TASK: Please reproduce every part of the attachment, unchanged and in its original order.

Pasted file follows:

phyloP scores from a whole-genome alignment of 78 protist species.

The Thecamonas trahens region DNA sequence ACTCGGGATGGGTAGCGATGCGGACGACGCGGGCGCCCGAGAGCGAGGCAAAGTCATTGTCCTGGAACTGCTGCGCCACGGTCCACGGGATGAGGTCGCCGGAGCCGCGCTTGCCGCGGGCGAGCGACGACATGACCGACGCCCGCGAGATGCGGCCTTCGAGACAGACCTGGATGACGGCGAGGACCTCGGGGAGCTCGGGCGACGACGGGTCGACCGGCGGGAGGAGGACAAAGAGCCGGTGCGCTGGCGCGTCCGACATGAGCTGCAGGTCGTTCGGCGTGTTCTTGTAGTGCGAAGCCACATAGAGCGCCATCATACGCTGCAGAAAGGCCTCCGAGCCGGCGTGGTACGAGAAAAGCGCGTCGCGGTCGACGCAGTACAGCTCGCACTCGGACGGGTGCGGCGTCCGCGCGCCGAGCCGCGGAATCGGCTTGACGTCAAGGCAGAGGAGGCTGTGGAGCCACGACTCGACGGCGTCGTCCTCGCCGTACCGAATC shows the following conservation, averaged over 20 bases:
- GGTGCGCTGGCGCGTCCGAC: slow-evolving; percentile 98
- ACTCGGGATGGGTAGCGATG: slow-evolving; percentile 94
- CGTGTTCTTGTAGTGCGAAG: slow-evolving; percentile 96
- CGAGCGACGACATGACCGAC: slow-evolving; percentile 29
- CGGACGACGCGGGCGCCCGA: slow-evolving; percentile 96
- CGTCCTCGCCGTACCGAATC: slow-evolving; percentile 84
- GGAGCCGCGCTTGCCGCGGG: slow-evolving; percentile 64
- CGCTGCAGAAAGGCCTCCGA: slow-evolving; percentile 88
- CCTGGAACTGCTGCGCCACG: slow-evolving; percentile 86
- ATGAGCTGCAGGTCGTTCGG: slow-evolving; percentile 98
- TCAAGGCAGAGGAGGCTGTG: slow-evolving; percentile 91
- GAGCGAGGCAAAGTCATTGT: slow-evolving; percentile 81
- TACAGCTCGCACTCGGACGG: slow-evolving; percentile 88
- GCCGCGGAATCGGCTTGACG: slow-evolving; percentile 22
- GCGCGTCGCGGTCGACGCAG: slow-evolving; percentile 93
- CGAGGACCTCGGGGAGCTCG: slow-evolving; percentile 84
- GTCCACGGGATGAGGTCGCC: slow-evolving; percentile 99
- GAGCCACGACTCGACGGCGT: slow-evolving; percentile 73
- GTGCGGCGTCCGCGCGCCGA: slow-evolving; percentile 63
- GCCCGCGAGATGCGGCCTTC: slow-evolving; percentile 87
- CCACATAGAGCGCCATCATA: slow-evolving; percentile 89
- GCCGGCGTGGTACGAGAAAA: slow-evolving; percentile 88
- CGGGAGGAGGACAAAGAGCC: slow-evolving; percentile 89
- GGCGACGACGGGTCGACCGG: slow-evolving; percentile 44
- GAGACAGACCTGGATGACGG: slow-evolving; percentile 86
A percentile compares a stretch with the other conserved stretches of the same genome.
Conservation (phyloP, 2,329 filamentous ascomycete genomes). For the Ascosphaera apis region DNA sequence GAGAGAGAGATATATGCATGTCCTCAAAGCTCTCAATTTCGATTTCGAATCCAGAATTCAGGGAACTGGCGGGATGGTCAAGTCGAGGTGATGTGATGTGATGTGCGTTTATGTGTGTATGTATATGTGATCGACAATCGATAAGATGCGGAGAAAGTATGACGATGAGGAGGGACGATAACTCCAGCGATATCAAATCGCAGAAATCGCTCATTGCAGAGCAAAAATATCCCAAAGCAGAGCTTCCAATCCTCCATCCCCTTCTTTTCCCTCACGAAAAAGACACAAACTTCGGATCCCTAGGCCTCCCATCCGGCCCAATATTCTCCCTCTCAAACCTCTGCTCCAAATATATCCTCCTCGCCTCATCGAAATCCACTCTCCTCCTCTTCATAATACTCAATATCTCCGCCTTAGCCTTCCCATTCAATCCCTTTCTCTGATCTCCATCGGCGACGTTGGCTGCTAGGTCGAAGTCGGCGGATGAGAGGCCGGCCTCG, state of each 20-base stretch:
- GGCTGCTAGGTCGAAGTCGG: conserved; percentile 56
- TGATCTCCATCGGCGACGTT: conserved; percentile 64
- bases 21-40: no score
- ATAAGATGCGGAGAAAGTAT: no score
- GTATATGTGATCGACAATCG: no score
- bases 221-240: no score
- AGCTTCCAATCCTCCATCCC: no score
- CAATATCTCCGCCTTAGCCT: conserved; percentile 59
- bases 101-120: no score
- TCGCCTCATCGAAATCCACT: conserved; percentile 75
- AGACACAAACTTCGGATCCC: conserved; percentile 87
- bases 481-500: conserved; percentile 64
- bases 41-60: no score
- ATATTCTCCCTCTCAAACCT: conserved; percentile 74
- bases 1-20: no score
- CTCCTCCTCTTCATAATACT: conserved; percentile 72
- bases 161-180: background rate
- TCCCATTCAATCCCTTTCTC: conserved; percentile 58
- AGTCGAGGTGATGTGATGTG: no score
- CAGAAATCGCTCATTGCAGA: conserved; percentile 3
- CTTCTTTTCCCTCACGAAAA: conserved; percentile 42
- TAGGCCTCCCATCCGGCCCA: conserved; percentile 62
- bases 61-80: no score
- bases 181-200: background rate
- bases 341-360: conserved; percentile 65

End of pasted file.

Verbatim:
phyloP scores from a whole-genome alignment of 78 protist species.

The Thecamonas trahens region DNA sequence ACTCGGGATGGGTAGCGATGCGGACGACGCGGGCGCCCGAGAGCGAGGCAAAGTCATTGTCCTGGAACTGCTGCGCCACGGTCCACGGGATGAGGTCGCCGGAGCCGCGCTTGCCGCGGGCGAGCGACGACATGACCGACGCCCGCGAGATGCGGCCTTCGAGACAGACCTGGATGACGGCGAGGACCTCGGGGAGCTCGGGCGACGACGGGTCGACCGGCGGGAGGAGGACAAAGAGCCGGTGCGCTGGCGCGTCCGACATGAGCTGCAGGTCGTTCGGCGTGTTCTTGTAGTGCGAAGCCACATAGAGCGCCATCATACGCTGCAGAAAGGCCTCCGAGCCGGCGTGGTACGAGAAAAGCGCGTCGCGGTCGACGCAGTACAGCTCGCACTCGGACGGGTGCGGCGTCCGCGCGCCGAGCCGCGGAATCGGCTTGACGTCAAGGCAGAGGAGGCTGTGGAGCCACGACTCGACGGCGTCGTCCTCGCCGTACCGAATC shows the following conservation, averaged over 20 bases:
- GGTGCGCTGGCGCGTCCGAC: slow-evolving; percentile 98
- ACTCGGGATGGGTAGCGATG: slow-evolving; percentile 94
- CGTGTTCTTGTAGTGCGAAG: slow-evolving; percentile 96
- CGAGCGACGACATGACCGAC: slow-evolving; percentile 29
- CGGACGACGCGGGCGCCCGA: slow-evolving; percentile 96
- CGTCCTCGCCGTACCGAATC: slow-evolving; percentile 84
- GGAGCCGCGCTTGCCGCGGG: slow-evolving; percentile 64
- CGCTGCAGAAAGGCCTCCGA: slow-evolving; percentile 88
- CCTGGAACTGCTGCGCCACG: slow-evolving; percentile 86
- ATGAGCTGCAGGTCGTTCGG: slow-evolving; percentile 98
- TCAAGGCAGAGGAGGCTGTG: slow-evolving; percentile 91
- GAGCGAGGCAAAGTCATTGT: slow-evolving; percentile 81
- TACAGCTCGCACTCGGACGG: slow-evolving; percentile 88
- GCCGCGGAATCGGCTTGACG: slow-evolving; percentile 22
- GCGCGTCGCGGTCGACGCAG: slow-evolving; percentile 93
- CGAGGACCTCGGGGAGCTCG: slow-evolving; percentile 84
- GTCCACGGGATGAGGTCGCC: slow-evolving; percentile 99
- GAGCCACGACTCGACGGCGT: slow-evolving; percentile 73
- GTGCGGCGTCCGCGCGCCGA: slow-evolving; percentile 63
- GCCCGCGAGATGCGGCCTTC: slow-evolving; percentile 87
- CCACATAGAGCGCCATCATA: slow-evolving; percentile 89
- GCCGGCGTGGTACGAGAAAA: slow-evolving; percentile 88
- CGGGAGGAGGACAAAGAGCC: slow-evolving; percentile 89
- GGCGACGACGGGTCGACCGG: slow-evolving; percentile 44
- GAGACAGACCTGGATGACGG: slow-evolving; percentile 86
A percentile compares a stretch with the other conserved stretches of the same genome.
Conservation (phyloP, 2,329 filamentous ascomycete genomes). For the Ascosphaera apis region DNA sequence GAGAGAGAGATATATGCATGTCCTCAAAGCTCTCAATTTCGATTTCGAATCCAGAATTCAGGGAACTGGCGGGATGGTCAAGTCGAGGTGATGTGATGTGATGTGCGTTTATGTGTGTATGTATATGTGATCGACAATCGATAAGATGCGGAGAAAGTATGACGATGAGGAGGGACGATAACTCCAGCGATATCAAATCGCAGAAATCGCTCATTGCAGAGCAAAAATATCCCAAAGCAGAGCTTCCAATCCTCCATCCCCTTCTTTTCCCTCACGAAAAAGACACAAACTTCGGATCCCTAGGCCTCCCATCCGGCCCAATATTCTCCCTCTCAAACCTCTGCTCCAAATATATCCTCCTCGCCTCATCGAAATCCACTCTCCTCCTCTTCATAATACTCAATATCTCCGCCTTAGCCTTCCCATTCAATCCCTTTCTCTGATCTCCATCGGCGACGTTGGCTGCTAGGTCGAAGTCGGCGGATGAGAGGCCGGCCTCG, state of each 20-base stretch:
- GGCTGCTAGGTCGAAGTCGG: conserved; percentile 56
- TGATCTCCATCGGCGACGTT: conserved; percentile 64
- bases 21-40: no score
- ATAAGATGCGGAGAAAGTAT: no score
- GTATATGTGATCGACAATCG: no score
- bases 221-240: no score
- AGCTTCCAATCCTCCATCCC: no score
- CAATATCTCCGCCTTAGCCT: conserved; percentile 59
- bases 101-120: no score
- TCGCCTCATCGAAATCCACT: conserved; percentile 75
- AGACACAAACTTCGGATCCC: conserved; percentile 87
- bases 481-500: conserved; percentile 64
- bases 41-60: no score
- ATATTCTCCCTCTCAAACCT: conserved; percentile 74
- bases 1-20: no score
- CTCCTCCTCTTCATAATACT: conserved; percentile 72
- bases 161-180: background rate
- TCCCATTCAATCCCTTTCTC: conserved; percentile 58
- AGTCGAGGTGATGTGATGTG: no score
- CAGAAATCGCTCATTGCAGA: conserved; percentile 3
- CTTCTTTTCCCTCACGAAAA: conserved; percentile 42
- TAGGCCTCCCATCCGGCCCA: conserved; percentile 62
- bases 61-80: no score
- bases 181-200: background rate
- bases 341-360: conserved; percentile 65